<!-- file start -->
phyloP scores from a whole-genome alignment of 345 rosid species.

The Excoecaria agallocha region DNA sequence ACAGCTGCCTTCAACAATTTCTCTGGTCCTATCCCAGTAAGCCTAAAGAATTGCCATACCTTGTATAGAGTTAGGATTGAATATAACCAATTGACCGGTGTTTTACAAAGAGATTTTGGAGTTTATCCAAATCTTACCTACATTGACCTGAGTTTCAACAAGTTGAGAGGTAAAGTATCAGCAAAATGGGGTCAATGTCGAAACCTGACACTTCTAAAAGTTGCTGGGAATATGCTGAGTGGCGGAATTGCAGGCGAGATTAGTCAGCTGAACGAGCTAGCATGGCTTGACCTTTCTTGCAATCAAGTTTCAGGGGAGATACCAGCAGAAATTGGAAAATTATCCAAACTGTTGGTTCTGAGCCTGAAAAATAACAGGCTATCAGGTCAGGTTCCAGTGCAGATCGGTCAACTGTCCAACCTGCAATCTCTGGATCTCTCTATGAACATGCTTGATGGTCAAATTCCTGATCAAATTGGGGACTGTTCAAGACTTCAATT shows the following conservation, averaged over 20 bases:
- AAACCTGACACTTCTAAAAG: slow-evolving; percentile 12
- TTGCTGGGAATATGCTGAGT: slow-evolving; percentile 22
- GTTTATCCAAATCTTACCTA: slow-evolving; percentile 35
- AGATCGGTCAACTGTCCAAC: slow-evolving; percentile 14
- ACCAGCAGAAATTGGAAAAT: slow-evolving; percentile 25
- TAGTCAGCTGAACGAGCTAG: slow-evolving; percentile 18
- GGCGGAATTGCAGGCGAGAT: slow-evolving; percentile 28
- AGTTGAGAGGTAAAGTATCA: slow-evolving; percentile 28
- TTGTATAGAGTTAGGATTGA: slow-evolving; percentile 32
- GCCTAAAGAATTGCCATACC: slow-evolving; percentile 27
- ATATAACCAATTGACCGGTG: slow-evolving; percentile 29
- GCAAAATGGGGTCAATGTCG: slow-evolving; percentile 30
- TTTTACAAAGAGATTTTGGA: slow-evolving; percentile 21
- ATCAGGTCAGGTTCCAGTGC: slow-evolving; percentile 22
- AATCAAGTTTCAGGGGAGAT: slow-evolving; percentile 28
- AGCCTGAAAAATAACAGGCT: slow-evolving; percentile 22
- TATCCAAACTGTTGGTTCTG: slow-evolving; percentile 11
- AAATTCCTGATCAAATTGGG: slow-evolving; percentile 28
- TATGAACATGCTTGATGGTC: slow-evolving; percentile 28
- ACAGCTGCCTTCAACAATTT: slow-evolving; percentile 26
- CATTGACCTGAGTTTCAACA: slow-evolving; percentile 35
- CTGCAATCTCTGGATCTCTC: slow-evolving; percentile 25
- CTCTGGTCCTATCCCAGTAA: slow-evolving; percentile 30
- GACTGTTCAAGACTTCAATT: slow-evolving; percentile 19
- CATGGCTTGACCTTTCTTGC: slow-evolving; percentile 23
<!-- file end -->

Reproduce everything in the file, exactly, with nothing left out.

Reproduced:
phyloP scores from a whole-genome alignment of 345 rosid species.

The Excoecaria agallocha region DNA sequence ACAGCTGCCTTCAACAATTTCTCTGGTCCTATCCCAGTAAGCCTAAAGAATTGCCATACCTTGTATAGAGTTAGGATTGAATATAACCAATTGACCGGTGTTTTACAAAGAGATTTTGGAGTTTATCCAAATCTTACCTACATTGACCTGAGTTTCAACAAGTTGAGAGGTAAAGTATCAGCAAAATGGGGTCAATGTCGAAACCTGACACTTCTAAAAGTTGCTGGGAATATGCTGAGTGGCGGAATTGCAGGCGAGATTAGTCAGCTGAACGAGCTAGCATGGCTTGACCTTTCTTGCAATCAAGTTTCAGGGGAGATACCAGCAGAAATTGGAAAATTATCCAAACTGTTGGTTCTGAGCCTGAAAAATAACAGGCTATCAGGTCAGGTTCCAGTGCAGATCGGTCAACTGTCCAACCTGCAATCTCTGGATCTCTCTATGAACATGCTTGATGGTCAAATTCCTGATCAAATTGGGGACTGTTCAAGACTTCAATT shows the following conservation, averaged over 20 bases:
- AAACCTGACACTTCTAAAAG: slow-evolving; percentile 12
- TTGCTGGGAATATGCTGAGT: slow-evolving; percentile 22
- GTTTATCCAAATCTTACCTA: slow-evolving; percentile 35
- AGATCGGTCAACTGTCCAAC: slow-evolving; percentile 14
- ACCAGCAGAAATTGGAAAAT: slow-evolving; percentile 25
- TAGTCAGCTGAACGAGCTAG: slow-evolving; percentile 18
- GGCGGAATTGCAGGCGAGAT: slow-evolving; percentile 28
- AGTTGAGAGGTAAAGTATCA: slow-evolving; percentile 28
- TTGTATAGAGTTAGGATTGA: slow-evolving; percentile 32
- GCCTAAAGAATTGCCATACC: slow-evolving; percentile 27
- ATATAACCAATTGACCGGTG: slow-evolving; percentile 29
- GCAAAATGGGGTCAATGTCG: slow-evolving; percentile 30
- TTTTACAAAGAGATTTTGGA: slow-evolving; percentile 21
- ATCAGGTCAGGTTCCAGTGC: slow-evolving; percentile 22
- AATCAAGTTTCAGGGGAGAT: slow-evolving; percentile 28
- AGCCTGAAAAATAACAGGCT: slow-evolving; percentile 22
- TATCCAAACTGTTGGTTCTG: slow-evolving; percentile 11
- AAATTCCTGATCAAATTGGG: slow-evolving; percentile 28
- TATGAACATGCTTGATGGTC: slow-evolving; percentile 28
- ACAGCTGCCTTCAACAATTT: slow-evolving; percentile 26
- CATTGACCTGAGTTTCAACA: slow-evolving; percentile 35
- CTGCAATCTCTGGATCTCTC: slow-evolving; percentile 25
- CTCTGGTCCTATCCCAGTAA: slow-evolving; percentile 30
- GACTGTTCAAGACTTCAATT: slow-evolving; percentile 19
- CATGGCTTGACCTTTCTTGC: slow-evolving; percentile 23